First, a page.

On Monday, the SEC filed a lawsuit against influencer Ian Balina for failing to register cryptocurrencies as securities prior to the ICO in 2018. In the application, the SEC noted the ETH sent to Balina was “validated by a network of Nodes on the Ethereum blockchain, concentrated primarily in the US.” It then came to the conclusion that the transactions took place in the United States.
There it is
The supermassive black hole sized bad take at the heart of the Balina filing
h/t @LordBogdanoff https://t.co/ZopOGQchU4 pic.twitter.com/ucn5sZkK5b
— laurence (@functi0nZer0) September 19, 2022
SEC said that since more Ethereum nodes currently operate in the U.S. than in other countries, all Ethereum transactions globally should be considered to be originating in the U.S. Currently, 45.85% of all Ethereum nodes operate in the US. It was followed in Germany, with 19%.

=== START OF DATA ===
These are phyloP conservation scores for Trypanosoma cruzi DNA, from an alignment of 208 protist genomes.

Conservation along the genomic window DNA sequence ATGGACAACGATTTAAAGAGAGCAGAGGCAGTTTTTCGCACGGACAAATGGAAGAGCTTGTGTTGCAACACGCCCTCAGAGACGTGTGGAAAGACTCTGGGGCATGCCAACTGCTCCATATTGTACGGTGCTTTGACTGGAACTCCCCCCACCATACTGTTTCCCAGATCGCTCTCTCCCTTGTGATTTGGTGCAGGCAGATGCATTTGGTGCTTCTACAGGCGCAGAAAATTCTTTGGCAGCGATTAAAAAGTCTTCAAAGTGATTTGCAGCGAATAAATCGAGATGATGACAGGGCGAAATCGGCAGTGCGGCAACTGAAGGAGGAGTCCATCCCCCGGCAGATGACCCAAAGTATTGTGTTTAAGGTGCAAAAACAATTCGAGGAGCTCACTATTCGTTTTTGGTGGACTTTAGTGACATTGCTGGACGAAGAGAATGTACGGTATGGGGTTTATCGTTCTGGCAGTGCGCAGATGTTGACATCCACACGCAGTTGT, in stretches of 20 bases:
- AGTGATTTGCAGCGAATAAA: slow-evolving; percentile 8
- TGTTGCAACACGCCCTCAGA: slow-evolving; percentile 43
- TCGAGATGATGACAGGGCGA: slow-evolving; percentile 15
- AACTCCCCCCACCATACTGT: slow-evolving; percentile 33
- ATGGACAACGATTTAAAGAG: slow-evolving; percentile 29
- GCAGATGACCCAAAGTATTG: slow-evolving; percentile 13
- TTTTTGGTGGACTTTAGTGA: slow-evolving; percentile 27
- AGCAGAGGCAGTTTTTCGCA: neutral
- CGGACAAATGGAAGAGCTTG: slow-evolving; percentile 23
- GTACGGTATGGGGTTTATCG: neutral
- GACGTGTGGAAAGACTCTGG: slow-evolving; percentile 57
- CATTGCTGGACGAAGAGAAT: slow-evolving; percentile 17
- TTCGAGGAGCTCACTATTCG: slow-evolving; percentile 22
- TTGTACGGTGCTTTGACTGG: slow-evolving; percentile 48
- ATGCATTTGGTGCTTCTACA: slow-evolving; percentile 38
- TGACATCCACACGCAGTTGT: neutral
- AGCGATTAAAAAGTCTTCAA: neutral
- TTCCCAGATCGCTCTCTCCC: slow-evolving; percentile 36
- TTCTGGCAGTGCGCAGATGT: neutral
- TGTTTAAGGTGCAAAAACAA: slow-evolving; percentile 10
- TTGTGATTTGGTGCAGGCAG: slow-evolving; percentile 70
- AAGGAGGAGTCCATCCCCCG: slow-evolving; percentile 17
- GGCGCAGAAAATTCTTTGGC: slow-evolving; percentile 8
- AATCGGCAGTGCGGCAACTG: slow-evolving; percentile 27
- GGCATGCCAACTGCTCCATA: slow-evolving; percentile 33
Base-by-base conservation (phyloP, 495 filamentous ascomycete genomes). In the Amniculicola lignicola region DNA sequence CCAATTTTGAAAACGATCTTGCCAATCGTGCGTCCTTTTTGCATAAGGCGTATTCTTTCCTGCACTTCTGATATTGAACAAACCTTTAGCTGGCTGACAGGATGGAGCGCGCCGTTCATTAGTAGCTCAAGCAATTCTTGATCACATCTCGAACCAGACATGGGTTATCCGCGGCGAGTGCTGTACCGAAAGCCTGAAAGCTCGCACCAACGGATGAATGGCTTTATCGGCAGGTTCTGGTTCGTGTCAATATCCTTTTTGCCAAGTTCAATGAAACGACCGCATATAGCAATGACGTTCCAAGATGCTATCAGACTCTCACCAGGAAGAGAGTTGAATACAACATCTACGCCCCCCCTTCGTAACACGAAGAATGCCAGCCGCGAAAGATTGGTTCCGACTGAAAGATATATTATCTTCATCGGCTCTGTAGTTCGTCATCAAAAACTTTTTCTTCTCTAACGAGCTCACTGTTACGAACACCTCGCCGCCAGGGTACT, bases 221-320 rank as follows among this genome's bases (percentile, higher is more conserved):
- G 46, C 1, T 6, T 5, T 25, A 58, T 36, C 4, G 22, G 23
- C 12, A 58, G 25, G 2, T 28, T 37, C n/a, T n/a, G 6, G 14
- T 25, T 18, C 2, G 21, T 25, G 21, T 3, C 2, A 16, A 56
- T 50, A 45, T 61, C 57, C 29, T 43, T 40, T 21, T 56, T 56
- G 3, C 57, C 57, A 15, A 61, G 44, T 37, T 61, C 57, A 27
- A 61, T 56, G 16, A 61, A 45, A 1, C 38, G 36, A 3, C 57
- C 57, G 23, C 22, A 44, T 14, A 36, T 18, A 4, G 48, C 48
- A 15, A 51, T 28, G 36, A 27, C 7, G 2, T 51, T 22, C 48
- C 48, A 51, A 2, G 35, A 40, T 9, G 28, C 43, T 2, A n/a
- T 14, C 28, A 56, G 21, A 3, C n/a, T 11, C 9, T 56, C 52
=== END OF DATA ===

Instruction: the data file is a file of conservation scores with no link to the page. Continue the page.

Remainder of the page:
University of Kentucky law professor Brian Fyre says:
“Saying that allows [the SEC] to describe doing business on the Ethereum blockchain, just like doing business on a U.S. stock exchange. This, from the perspective of their management, is convenient. It makes things a lot simpler.”
If the SEC classifies operations on the Ethereum blockchain as similar to operations on U.S. stock exchanges, then the regulator will issue a jurisdictional requirement for all activity on the Ethereum network. That would increase the SEC’s power to oversee both Ethereum and cryptocurrencies in general.
Last week, after the successful Ethereum Merge, SEC Chairman Gary Gensler stated that the upgrade could bring the network closer to the government’s definition of securities.